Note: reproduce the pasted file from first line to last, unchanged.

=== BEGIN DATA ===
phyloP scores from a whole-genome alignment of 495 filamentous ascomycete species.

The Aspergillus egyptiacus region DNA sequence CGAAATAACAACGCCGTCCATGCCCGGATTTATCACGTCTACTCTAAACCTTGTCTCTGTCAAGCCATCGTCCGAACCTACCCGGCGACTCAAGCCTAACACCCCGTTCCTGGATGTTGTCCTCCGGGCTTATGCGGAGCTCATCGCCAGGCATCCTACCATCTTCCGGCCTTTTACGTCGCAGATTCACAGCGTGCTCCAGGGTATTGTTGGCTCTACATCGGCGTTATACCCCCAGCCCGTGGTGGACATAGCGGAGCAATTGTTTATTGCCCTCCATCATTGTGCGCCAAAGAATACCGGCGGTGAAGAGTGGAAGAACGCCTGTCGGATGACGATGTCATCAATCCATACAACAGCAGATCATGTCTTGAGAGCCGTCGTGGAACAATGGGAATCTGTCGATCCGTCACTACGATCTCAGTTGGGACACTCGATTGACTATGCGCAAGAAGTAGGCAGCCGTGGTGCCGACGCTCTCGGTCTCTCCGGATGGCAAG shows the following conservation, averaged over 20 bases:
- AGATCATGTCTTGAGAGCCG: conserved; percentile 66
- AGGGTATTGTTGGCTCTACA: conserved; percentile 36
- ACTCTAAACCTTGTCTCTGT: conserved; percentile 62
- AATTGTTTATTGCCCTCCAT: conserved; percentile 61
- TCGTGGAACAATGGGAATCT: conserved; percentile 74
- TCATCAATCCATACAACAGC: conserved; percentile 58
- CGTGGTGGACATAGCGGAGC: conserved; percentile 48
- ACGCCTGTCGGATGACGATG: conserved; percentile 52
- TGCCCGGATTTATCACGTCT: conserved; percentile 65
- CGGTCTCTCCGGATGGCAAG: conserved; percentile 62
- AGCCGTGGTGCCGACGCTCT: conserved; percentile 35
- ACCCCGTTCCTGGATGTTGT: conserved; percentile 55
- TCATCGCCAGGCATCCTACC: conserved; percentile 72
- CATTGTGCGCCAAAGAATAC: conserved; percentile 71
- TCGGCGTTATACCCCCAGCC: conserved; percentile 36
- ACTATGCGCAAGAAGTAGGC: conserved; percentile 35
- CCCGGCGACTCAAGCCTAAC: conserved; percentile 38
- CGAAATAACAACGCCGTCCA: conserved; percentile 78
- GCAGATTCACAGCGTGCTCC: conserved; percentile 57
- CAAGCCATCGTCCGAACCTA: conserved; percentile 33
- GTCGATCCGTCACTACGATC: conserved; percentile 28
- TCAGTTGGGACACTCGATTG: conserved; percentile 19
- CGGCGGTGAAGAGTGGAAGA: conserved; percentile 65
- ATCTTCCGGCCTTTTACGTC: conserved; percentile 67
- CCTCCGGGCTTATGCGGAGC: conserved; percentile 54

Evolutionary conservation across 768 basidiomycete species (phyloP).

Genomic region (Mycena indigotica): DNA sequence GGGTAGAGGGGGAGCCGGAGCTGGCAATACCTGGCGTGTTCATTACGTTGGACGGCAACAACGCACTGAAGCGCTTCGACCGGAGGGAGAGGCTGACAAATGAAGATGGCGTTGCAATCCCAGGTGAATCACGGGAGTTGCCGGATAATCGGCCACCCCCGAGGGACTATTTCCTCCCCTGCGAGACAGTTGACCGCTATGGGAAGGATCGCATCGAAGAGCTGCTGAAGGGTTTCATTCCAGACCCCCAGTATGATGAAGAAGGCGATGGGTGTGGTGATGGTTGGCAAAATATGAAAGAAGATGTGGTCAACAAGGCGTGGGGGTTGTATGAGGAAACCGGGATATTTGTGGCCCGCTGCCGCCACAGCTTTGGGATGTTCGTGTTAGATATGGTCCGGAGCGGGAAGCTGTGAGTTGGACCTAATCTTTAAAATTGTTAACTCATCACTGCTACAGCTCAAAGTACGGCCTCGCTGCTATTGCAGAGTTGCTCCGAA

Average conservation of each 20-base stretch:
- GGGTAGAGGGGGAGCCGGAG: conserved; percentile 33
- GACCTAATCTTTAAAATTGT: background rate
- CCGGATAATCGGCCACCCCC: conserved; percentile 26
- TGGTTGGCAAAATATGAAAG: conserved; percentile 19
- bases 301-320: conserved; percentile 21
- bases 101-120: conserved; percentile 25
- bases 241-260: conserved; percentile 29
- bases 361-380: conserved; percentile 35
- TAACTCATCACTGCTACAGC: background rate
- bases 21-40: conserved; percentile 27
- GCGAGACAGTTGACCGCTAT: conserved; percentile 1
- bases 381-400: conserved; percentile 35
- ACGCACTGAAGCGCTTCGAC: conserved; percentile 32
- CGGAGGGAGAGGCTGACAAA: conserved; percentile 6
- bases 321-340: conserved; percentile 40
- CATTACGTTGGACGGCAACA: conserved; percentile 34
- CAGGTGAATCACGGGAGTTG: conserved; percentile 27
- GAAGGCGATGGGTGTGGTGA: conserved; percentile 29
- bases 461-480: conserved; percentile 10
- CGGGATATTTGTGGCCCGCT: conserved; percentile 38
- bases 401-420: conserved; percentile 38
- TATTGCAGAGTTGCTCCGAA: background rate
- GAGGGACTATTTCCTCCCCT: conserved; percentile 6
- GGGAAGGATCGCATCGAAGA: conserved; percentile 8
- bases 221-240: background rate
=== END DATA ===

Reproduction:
phyloP scores from a whole-genome alignment of 495 filamentous ascomycete species.

The Aspergillus egyptiacus region DNA sequence CGAAATAACAACGCCGTCCATGCCCGGATTTATCACGTCTACTCTAAACCTTGTCTCTGTCAAGCCATCGTCCGAACCTACCCGGCGACTCAAGCCTAACACCCCGTTCCTGGATGTTGTCCTCCGGGCTTATGCGGAGCTCATCGCCAGGCATCCTACCATCTTCCGGCCTTTTACGTCGCAGATTCACAGCGTGCTCCAGGGTATTGTTGGCTCTACATCGGCGTTATACCCCCAGCCCGTGGTGGACATAGCGGAGCAATTGTTTATTGCCCTCCATCATTGTGCGCCAAAGAATACCGGCGGTGAAGAGTGGAAGAACGCCTGTCGGATGACGATGTCATCAATCCATACAACAGCAGATCATGTCTTGAGAGCCGTCGTGGAACAATGGGAATCTGTCGATCCGTCACTACGATCTCAGTTGGGACACTCGATTGACTATGCGCAAGAAGTAGGCAGCCGTGGTGCCGACGCTCTCGGTCTCTCCGGATGGCAAG shows the following conservation, averaged over 20 bases:
- AGATCATGTCTTGAGAGCCG: conserved; percentile 66
- AGGGTATTGTTGGCTCTACA: conserved; percentile 36
- ACTCTAAACCTTGTCTCTGT: conserved; percentile 62
- AATTGTTTATTGCCCTCCAT: conserved; percentile 61
- TCGTGGAACAATGGGAATCT: conserved; percentile 74
- TCATCAATCCATACAACAGC: conserved; percentile 58
- CGTGGTGGACATAGCGGAGC: conserved; percentile 48
- ACGCCTGTCGGATGACGATG: conserved; percentile 52
- TGCCCGGATTTATCACGTCT: conserved; percentile 65
- CGGTCTCTCCGGATGGCAAG: conserved; percentile 62
- AGCCGTGGTGCCGACGCTCT: conserved; percentile 35
- ACCCCGTTCCTGGATGTTGT: conserved; percentile 55
- TCATCGCCAGGCATCCTACC: conserved; percentile 72
- CATTGTGCGCCAAAGAATAC: conserved; percentile 71
- TCGGCGTTATACCCCCAGCC: conserved; percentile 36
- ACTATGCGCAAGAAGTAGGC: conserved; percentile 35
- CCCGGCGACTCAAGCCTAAC: conserved; percentile 38
- CGAAATAACAACGCCGTCCA: conserved; percentile 78
- GCAGATTCACAGCGTGCTCC: conserved; percentile 57
- CAAGCCATCGTCCGAACCTA: conserved; percentile 33
- GTCGATCCGTCACTACGATC: conserved; percentile 28
- TCAGTTGGGACACTCGATTG: conserved; percentile 19
- CGGCGGTGAAGAGTGGAAGA: conserved; percentile 65
- ATCTTCCGGCCTTTTACGTC: conserved; percentile 67
- CCTCCGGGCTTATGCGGAGC: conserved; percentile 54

Evolutionary conservation across 768 basidiomycete species (phyloP).

Genomic region (Mycena indigotica): DNA sequence GGGTAGAGGGGGAGCCGGAGCTGGCAATACCTGGCGTGTTCATTACGTTGGACGGCAACAACGCACTGAAGCGCTTCGACCGGAGGGAGAGGCTGACAAATGAAGATGGCGTTGCAATCCCAGGTGAATCACGGGAGTTGCCGGATAATCGGCCACCCCCGAGGGACTATTTCCTCCCCTGCGAGACAGTTGACCGCTATGGGAAGGATCGCATCGAAGAGCTGCTGAAGGGTTTCATTCCAGACCCCCAGTATGATGAAGAAGGCGATGGGTGTGGTGATGGTTGGCAAAATATGAAAGAAGATGTGGTCAACAAGGCGTGGGGGTTGTATGAGGAAACCGGGATATTTGTGGCCCGCTGCCGCCACAGCTTTGGGATGTTCGTGTTAGATATGGTCCGGAGCGGGAAGCTGTGAGTTGGACCTAATCTTTAAAATTGTTAACTCATCACTGCTACAGCTCAAAGTACGGCCTCGCTGCTATTGCAGAGTTGCTCCGAA

Average conservation of each 20-base stretch:
- GGGTAGAGGGGGAGCCGGAG: conserved; percentile 33
- GACCTAATCTTTAAAATTGT: background rate
- CCGGATAATCGGCCACCCCC: conserved; percentile 26
- TGGTTGGCAAAATATGAAAG: conserved; percentile 19
- bases 301-320: conserved; percentile 21
- bases 101-120: conserved; percentile 25
- bases 241-260: conserved; percentile 29
- bases 361-380: conserved; percentile 35
- TAACTCATCACTGCTACAGC: background rate
- bases 21-40: conserved; percentile 27
- GCGAGACAGTTGACCGCTAT: conserved; percentile 1
- bases 381-400: conserved; percentile 35
- ACGCACTGAAGCGCTTCGAC: conserved; percentile 32
- CGGAGGGAGAGGCTGACAAA: conserved; percentile 6
- bases 321-340: conserved; percentile 40
- CATTACGTTGGACGGCAACA: conserved; percentile 34
- CAGGTGAATCACGGGAGTTG: conserved; percentile 27
- GAAGGCGATGGGTGTGGTGA: conserved; percentile 29
- bases 461-480: conserved; percentile 10
- CGGGATATTTGTGGCCCGCT: conserved; percentile 38
- bases 401-420: conserved; percentile 38
- TATTGCAGAGTTGCTCCGAA: background rate
- GAGGGACTATTTCCTCCCCT: conserved; percentile 6
- GGGAAGGATCGCATCGAAGA: conserved; percentile 8
- bases 221-240: background rate